hey dong, yeah, that area you saw is a bustle of activities but there is not much that qualifies it as a metropolis just yet. unfortunately,much of their historical infrastructures have been leveled to the ground during the reign of the khmer rouge. as in "pinulbos sa lupa" everything that was there in the 70's. a really grim history.
hey sachia, dont worry about your questions. you can ask me as much as you want, and i'll try to share what i so far know. i'll tell you when i dont know the answer.
unfortunately, you havent mentioned your nationality. if you are filipino, then no need to get a visa since pinoys are visa-free. if you aren't (which i have a hunch is your case), then a visa is necessary.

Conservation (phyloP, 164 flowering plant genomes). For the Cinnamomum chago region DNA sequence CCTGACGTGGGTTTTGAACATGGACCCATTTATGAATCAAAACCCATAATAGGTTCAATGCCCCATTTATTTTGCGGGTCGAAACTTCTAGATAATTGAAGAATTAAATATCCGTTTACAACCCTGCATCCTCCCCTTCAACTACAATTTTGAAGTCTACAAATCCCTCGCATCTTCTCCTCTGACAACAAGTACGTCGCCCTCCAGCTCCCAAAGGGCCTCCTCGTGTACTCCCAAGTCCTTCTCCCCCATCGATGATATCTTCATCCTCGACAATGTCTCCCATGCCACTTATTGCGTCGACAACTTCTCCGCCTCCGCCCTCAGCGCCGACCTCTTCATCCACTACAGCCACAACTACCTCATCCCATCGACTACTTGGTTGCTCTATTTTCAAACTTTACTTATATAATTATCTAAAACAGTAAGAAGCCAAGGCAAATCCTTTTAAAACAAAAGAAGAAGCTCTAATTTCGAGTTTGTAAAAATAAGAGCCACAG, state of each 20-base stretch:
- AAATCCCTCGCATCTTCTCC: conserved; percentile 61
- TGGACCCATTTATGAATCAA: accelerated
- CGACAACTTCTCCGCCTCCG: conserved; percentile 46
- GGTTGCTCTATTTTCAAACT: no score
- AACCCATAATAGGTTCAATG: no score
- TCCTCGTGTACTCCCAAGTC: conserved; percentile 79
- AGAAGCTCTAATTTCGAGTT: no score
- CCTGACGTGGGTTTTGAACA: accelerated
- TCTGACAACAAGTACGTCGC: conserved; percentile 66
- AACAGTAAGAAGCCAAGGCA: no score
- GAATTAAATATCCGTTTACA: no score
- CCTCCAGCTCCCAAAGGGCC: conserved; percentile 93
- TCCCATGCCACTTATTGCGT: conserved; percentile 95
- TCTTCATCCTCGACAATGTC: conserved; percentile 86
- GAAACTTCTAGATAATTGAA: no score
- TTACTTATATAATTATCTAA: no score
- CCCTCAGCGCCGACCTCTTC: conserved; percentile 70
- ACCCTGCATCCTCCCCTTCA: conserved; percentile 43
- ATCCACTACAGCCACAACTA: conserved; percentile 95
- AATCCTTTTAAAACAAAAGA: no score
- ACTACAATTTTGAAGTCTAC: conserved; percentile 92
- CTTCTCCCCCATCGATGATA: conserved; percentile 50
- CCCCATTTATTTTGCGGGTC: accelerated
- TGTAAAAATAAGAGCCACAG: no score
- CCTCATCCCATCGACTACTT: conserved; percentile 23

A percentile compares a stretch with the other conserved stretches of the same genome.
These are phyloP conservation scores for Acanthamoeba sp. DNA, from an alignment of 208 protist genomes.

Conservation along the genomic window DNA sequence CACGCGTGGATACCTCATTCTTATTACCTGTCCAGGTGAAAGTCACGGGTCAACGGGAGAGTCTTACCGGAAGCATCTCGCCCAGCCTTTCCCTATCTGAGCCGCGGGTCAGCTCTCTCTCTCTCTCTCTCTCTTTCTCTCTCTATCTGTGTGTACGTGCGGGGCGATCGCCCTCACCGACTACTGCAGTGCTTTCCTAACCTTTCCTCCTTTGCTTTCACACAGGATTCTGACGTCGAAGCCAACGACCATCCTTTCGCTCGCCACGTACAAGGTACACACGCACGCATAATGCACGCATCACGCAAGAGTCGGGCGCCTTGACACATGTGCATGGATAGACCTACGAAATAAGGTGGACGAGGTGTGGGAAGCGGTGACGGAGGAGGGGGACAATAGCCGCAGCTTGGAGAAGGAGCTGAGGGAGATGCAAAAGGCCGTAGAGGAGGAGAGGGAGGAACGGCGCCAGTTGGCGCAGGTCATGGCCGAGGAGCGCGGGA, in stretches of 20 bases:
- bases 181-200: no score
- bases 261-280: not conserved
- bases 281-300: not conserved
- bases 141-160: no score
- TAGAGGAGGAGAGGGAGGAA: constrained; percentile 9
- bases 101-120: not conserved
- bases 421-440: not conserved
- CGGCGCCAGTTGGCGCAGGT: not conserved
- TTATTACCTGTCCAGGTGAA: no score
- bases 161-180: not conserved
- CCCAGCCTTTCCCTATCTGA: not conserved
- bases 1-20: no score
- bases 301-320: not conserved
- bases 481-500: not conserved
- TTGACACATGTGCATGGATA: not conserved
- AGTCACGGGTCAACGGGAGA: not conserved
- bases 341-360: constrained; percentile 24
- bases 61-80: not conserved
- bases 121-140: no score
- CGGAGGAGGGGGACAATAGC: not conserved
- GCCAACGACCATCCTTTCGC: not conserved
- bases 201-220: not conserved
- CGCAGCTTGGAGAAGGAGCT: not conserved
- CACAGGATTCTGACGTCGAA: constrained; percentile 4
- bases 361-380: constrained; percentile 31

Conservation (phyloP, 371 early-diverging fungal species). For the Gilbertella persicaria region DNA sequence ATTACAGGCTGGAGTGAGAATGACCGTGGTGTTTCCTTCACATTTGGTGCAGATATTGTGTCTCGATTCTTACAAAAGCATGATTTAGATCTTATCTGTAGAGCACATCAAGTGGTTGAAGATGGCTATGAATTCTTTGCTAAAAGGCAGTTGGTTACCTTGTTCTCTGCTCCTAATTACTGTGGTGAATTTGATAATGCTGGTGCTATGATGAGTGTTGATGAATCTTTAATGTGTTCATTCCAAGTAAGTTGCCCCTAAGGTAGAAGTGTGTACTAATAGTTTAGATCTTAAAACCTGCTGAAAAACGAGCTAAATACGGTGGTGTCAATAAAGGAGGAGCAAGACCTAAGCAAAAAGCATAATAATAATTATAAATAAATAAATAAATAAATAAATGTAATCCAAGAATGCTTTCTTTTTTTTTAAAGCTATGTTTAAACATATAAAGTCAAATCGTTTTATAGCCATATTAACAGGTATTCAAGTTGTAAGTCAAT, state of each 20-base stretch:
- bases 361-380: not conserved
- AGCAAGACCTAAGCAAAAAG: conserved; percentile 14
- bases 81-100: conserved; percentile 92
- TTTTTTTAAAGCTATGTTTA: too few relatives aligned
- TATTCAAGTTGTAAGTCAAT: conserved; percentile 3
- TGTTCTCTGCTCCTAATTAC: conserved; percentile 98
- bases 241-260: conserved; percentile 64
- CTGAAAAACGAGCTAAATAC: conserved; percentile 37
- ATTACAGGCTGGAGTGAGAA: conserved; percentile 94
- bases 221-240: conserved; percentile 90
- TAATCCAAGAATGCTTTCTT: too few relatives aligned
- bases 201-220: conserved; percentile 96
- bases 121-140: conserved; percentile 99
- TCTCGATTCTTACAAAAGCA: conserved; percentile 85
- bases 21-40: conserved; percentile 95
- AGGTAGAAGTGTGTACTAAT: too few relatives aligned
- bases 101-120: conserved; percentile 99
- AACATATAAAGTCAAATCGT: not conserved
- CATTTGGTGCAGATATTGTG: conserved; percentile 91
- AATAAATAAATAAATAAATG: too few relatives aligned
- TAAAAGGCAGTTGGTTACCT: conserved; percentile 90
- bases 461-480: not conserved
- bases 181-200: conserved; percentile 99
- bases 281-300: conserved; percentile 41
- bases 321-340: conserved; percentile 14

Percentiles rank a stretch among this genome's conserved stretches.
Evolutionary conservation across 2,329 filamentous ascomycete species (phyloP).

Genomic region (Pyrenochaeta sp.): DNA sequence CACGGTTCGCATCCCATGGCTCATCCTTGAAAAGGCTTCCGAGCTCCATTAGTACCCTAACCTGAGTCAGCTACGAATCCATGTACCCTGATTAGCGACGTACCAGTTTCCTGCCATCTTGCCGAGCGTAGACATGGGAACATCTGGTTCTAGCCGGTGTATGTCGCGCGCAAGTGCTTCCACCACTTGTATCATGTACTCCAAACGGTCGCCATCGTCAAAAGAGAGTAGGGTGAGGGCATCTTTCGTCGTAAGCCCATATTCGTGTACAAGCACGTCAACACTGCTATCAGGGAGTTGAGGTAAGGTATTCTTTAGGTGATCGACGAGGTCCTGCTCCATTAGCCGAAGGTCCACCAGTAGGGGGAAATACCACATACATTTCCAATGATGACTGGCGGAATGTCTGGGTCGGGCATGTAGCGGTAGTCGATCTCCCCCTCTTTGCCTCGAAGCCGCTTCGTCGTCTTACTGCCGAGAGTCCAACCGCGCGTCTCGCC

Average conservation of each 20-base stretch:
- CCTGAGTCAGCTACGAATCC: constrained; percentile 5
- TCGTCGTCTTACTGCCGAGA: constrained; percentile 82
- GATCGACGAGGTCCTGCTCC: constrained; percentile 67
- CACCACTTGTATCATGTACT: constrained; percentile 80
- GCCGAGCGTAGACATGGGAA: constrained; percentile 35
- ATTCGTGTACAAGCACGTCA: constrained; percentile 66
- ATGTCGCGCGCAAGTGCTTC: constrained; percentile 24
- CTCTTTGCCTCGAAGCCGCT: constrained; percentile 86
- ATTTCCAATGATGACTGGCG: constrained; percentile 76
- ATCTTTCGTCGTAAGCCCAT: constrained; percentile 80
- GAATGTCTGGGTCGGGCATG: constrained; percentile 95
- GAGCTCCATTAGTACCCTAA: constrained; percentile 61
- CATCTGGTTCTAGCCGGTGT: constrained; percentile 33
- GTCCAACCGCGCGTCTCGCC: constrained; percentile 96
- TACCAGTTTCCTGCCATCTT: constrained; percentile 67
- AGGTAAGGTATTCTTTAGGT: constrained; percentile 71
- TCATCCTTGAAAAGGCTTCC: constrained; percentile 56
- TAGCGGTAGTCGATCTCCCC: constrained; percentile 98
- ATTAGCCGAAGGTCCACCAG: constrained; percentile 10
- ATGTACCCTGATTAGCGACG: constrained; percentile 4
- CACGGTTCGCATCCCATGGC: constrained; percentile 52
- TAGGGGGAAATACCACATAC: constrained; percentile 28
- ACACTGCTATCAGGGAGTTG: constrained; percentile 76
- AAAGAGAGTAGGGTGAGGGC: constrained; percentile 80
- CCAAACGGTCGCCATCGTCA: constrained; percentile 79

my idea on the matter is that it is always way way easier if you get your visa while your still in your country. it saves you a lot of hassle and inconveniences; it further limits your level of anxiety. however, if you cant get it from your country (time constraint or distance from your place), then visa application on site is very much accessible and possible. it wont take you more than 15 to 20 minutes at the border counter, and if you are traveling in daytime, then everything should be a breeze since you will be doing it with a lot - i mean, A LOT, of other backpackers who get their visa from there. dont worry too much. it will be fun.
is phnom penh worth visiting instead of treating it as just a transit? i'd say, keep watch of my succeeding posts coz they will be all about phnom penh - and you judge for yourself.